Tire manufacturers are warning of higher prices this year, and for good reason.
This year will leave consumers reaching deeper into their pockets for new tires, as tire prices are certain to climb this year. To date, most if not all tire manufacturers have announced price increases for nearly all vehicles, including recreational and even two-wheel vehicles, across all brands in North America.
Over the past several years tire dealers have experienced price deflation in the tire market, largely due to various factors including forex, supply/demand and global economic conditions. However, in late 2016, like a pendulum, the price abruptly began to change directions as tire prices took an upward turn.
The reason for the rise in prices is multifaceted but put simply, the increase is a direct result of rising commodity prices. There are four main commodities used in the manufacture of tires: natural rubber, oil, carbon black, and steel. The following will help shed light on the skyrocketing commodity costs associated with the production of tires.
On January 13, 2017, the Association of Natural Rubber Producing Countries (ANRPC) released its Natural Rubber Trends & Statistics for December 2016.
In the report, ANRPC noted a rebound in natural rubber prices, attributing the increasing oil prices, supply concerns after flooding in South Thailand, renewed expectation for a faster US-led global economic recovery, and the resultant improved demand forecast.
According to ANRPC, the twelve South Thailand provinces that comprise the “latex bowl of the world,” have experienced the worst flooding witnessed in the past 30 years. Natural rubber, which accounts for approximately 25 percent of the raw material costs associated with producing tires, has seen the sharpest increase of the major commodities used in the manufacture of tires.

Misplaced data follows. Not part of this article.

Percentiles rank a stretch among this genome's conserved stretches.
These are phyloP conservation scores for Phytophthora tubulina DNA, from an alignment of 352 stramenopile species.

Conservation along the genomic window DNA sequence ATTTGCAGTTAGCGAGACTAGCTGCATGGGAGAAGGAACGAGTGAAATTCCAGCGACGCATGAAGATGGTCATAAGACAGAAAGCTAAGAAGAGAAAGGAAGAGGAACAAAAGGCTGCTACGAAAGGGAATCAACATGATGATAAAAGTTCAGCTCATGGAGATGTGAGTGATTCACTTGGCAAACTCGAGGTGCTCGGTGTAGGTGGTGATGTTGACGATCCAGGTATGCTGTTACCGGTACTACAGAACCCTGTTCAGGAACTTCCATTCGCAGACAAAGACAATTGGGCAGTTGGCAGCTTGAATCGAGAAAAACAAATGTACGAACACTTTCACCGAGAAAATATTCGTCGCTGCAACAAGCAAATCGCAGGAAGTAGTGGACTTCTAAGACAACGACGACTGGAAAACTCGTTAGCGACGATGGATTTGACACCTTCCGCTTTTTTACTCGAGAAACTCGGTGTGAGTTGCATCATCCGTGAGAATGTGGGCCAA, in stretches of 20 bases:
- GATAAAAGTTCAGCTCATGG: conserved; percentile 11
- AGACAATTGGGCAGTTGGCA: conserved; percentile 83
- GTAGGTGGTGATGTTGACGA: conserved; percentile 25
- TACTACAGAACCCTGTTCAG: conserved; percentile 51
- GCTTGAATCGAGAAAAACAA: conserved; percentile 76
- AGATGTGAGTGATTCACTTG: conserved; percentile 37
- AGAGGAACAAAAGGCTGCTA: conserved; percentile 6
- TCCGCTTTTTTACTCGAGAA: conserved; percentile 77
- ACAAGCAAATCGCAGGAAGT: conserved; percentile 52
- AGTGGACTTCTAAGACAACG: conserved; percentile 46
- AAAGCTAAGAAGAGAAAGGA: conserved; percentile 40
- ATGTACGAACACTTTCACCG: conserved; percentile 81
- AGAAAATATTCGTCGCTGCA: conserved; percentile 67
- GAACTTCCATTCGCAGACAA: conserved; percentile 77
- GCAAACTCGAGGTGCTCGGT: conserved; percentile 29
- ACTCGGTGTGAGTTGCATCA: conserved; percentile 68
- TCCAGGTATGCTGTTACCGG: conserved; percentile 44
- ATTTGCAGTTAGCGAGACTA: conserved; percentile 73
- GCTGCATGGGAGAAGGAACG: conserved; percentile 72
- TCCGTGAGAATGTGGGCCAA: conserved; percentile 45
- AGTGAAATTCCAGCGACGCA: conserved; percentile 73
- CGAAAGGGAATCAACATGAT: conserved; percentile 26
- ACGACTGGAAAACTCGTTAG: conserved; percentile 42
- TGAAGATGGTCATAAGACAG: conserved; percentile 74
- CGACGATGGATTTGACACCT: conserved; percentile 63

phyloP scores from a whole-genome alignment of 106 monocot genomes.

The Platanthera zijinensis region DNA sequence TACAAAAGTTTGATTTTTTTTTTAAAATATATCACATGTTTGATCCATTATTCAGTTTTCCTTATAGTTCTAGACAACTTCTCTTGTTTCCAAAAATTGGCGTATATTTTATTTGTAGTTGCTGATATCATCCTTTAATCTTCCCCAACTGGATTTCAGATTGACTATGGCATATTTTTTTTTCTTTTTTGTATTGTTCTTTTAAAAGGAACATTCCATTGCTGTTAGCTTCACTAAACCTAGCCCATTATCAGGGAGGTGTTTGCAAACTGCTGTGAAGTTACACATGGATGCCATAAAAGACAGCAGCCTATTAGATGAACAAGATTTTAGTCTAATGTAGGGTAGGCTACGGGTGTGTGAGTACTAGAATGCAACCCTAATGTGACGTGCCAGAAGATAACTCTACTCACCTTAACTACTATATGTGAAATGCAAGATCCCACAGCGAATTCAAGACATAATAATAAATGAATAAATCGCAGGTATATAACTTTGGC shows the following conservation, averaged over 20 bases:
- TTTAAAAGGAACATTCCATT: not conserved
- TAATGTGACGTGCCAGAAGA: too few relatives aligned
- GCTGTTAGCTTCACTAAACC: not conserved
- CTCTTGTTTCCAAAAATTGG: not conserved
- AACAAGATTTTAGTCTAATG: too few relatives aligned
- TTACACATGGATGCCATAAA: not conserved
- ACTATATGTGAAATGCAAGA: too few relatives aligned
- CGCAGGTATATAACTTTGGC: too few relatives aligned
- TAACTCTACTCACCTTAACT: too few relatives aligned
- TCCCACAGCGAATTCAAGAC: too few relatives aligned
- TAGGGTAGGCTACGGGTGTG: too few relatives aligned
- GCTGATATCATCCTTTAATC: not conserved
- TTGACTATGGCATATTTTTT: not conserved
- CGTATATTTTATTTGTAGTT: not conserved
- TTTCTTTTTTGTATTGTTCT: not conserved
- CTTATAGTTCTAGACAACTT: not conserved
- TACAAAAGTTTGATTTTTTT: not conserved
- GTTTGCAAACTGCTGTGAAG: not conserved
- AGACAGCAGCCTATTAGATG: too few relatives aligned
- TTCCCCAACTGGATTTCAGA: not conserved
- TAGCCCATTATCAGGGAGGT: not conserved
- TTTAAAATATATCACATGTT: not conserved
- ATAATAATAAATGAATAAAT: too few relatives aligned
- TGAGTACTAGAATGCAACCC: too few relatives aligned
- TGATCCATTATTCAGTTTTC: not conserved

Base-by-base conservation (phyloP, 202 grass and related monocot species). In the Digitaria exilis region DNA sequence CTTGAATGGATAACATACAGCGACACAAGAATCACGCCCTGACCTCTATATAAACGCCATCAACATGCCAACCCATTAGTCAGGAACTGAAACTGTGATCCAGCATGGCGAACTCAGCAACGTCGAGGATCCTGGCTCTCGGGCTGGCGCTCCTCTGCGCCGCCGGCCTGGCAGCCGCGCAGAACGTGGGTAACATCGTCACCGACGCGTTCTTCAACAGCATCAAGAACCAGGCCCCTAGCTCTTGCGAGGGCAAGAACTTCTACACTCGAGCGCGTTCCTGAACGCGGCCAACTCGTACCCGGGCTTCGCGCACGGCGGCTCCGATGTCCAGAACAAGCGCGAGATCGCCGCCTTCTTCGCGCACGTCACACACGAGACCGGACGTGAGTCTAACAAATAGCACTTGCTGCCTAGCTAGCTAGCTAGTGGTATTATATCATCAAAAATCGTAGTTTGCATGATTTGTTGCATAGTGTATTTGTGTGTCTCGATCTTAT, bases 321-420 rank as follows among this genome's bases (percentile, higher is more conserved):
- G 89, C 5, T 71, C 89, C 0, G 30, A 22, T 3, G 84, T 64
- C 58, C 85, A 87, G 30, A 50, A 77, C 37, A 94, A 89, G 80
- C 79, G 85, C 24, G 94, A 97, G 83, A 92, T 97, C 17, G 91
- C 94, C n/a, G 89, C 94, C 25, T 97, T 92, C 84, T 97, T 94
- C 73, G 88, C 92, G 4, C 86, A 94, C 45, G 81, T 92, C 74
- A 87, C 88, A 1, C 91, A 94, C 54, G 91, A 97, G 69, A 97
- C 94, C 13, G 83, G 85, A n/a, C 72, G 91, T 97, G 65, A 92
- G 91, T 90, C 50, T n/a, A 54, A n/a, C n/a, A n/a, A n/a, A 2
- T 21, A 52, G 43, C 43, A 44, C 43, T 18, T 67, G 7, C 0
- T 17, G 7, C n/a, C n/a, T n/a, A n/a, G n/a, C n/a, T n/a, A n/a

Between July 2016 and January 2017, the price has climbed from $0.80 USD/lb. to $1.16 USD/lb., respectively. This equates to a price increase in excess of 43 percent to this commodity alone.
Cost of crude
Additionally, OPEC’s deal to cut production, which commenced on January 1 of this year, is expected to compound the problem for the tire industry. This deal is anticipated to prevent oil prices from dropping to record lows seen in 2016. As a result, ANRPC’s analysis expects “a substantial rise in rubber prices during 2017.”
Furthermore, within the past year, the increasing cost of crude oil has propelled the price of carbon black to record levels. Even though oil has recently leveled off, price tags for this widely used black pigment continue to remain adamantly high. This has further compounded the hardships for tire makers, who consume the lion’s share of global carbon black.
Finally, we’re seeing price increases in the raw materials that make up high tensile steel, which further adds to the surging price of tire production.
As is evidenced above, the increasing price associated with these four major commodities, critical to tire manufacturing, represents the primary reason for the ascendant price trend we are currently experiencing. No manufacturer, small or large, domestic or foreign, is safe from the swelling costs of commodities as they relate to the manufacture of tires.